Hello, this is Dr. Jess. I am sorry to hear about the problems with your pup. Allergies can be a very frustrating situation to deal with in our pets! It sounds like your dog likely has a secondary skin infection due to allergies if he has crusty lesions on the skin. This happens because the natural protective barrier of the skin is reduced with allergies and bacteria are more easily able to get below the surface of the skin. Almost always, this requires treatment with an antibiotic, usually for at least 3 or 4 weeks depending on how deep the skin infection is. Oftentimes a course of steroids is needed initially to reduce the itching and inflammation as well. If this is the first time your pet has had a breakout like this, it is harder to determine the cause. There are basically 2 main types of allergies in dogs. Food allergies (we can see them develop at any age and even if the dog has been eating that food their whole life). Food allergies are year round since they are always eating the food. Allergies to environmental allergens such as grasses, pollens, trees, etc. are the other type and often theses area seasonal. There is not test for food allergies other than putting your dog on a strict diet trial usually for 6 to 8 weeks to see if the skin improves. There are prescription diets your vet can prescribe for this, or you can cook your own diet if you don't wish to purchase the food. The allergies to the environment can be tested for and allergy shots can be used in severe cases. Since this is the first time (it appears) that this has happened with your pup, you may not need to jump to that yet. There are a few things you can try at home to see if you can decrease the occurrence of the environmental/seasonal allergies. The first thing I would recommend would be to start him on a fatty acid supplement. These are usually available as gel caps that you can squirt onto their food, or as a liquid that you can squirt on the food. They area available at most pet stores, and the label should tell you how much to use based on their size. Most vet offices will also carry them and they usually aren't too pricey. The fatty acid supplement will help keep the skin moisturized and also has anti inflammatory effects. I would keep your pets on this year round. I would also consider starting your dogs on a daily antihistamine such as benadryl or zytrec at the beginning of whatever tends to be their "itchy season" . Starting it BEFORE they start breaking out, and keep them on it throughout whatever season of the year causes itching. Putting booties and shirts on the dogs before they go outside can also help, just by decreasing the amount they are coming into contact with allergens outside. Also wiping them down each time after they come inside, to decrease the amount of allergens on their skin. You can use baby wipes or just a wet washcloth/towel. The other thing you can do during those allergenic months is bathing them frequently to remove the allergens and bacteria. When we have dogs with allergies what happens is their natural protective barriers on their skin is reduced and so bacteria that normally wouldn't bother a pet with healthy skin can get past those barriers and cause problems like infections or hot spots. The thing you must make sure you do if you are bathing frequently though (2 to 3 times weekly) is to make sure you are using moisturizing product afterwards, so ensure they do not get dried out. You can also just bathe the area that is affected by the allergies if it is just one area (i.e. just the feet or just the belly). Your vets office should have shampoos and moisturizers available.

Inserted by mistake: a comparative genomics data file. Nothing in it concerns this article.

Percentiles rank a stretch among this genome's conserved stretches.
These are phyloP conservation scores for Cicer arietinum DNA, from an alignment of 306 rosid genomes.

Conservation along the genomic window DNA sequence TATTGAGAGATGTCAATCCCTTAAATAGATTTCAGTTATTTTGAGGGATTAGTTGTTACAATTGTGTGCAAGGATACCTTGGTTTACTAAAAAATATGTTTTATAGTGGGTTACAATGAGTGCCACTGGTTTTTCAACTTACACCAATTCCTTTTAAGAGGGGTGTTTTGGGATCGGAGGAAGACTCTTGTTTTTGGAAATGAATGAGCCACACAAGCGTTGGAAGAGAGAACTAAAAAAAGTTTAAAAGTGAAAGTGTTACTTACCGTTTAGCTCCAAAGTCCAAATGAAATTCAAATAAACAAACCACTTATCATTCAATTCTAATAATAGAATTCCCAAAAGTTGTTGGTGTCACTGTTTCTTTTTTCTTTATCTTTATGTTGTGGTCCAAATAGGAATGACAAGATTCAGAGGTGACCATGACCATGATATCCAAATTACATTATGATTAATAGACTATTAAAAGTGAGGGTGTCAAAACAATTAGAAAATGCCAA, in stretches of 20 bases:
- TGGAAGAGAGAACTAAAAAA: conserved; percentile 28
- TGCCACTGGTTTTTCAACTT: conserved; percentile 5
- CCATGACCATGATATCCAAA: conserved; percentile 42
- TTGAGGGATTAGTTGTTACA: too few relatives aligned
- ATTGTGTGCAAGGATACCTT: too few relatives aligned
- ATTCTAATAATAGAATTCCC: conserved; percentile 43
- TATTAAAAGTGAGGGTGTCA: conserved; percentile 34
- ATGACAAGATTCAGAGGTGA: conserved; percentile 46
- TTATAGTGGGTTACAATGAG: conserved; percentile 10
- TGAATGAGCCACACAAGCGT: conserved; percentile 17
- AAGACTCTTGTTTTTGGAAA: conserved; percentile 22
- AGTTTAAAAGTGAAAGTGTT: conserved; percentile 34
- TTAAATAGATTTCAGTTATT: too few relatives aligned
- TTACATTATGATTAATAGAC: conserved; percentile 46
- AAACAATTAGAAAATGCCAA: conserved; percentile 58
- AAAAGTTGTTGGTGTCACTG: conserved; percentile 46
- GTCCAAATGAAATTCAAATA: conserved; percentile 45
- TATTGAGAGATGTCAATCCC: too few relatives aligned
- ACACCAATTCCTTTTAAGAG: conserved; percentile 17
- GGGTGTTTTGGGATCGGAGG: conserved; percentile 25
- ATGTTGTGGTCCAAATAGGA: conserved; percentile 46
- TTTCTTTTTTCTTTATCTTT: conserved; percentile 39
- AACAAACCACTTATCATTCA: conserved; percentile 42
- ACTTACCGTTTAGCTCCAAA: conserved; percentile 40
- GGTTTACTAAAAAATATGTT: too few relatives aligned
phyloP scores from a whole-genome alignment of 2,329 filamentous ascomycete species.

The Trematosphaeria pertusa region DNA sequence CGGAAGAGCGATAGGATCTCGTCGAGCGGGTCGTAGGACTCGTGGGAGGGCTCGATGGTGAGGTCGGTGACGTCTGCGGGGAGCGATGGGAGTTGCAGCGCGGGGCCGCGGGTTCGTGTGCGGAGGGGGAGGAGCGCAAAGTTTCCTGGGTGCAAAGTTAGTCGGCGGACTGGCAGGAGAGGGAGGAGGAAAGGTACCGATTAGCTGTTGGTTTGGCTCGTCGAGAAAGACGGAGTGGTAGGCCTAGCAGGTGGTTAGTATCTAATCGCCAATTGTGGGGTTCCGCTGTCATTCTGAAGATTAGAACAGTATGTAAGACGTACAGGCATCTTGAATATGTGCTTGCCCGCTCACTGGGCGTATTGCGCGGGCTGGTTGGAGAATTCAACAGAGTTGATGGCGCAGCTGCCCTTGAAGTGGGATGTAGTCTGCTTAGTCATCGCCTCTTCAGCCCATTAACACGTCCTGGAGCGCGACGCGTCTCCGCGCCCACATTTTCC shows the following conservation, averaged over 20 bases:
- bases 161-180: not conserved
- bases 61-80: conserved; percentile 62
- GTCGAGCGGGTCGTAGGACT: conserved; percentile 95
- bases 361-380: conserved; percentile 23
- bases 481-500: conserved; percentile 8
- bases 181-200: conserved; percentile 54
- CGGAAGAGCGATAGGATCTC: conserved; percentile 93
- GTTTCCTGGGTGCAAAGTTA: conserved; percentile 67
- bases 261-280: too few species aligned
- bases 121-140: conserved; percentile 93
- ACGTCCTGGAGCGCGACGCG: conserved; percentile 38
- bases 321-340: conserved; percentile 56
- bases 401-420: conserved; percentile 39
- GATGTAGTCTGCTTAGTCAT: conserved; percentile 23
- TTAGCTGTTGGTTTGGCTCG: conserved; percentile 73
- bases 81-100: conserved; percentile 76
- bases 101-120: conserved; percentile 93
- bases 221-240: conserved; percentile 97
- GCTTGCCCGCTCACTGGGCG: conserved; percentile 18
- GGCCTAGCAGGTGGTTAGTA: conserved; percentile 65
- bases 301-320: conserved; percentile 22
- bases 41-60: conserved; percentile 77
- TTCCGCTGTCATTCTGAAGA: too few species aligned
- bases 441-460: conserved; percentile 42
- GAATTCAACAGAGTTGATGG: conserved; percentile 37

As I said initially, however, it sounds like your dog needs to be treated for a secondary skin infection first, and other treatments are not going to help unless we get rid of the bacteria (and sometimes yeast as well) first.
I hope this information may offer some ideas to you. Let me know if you have any other questions!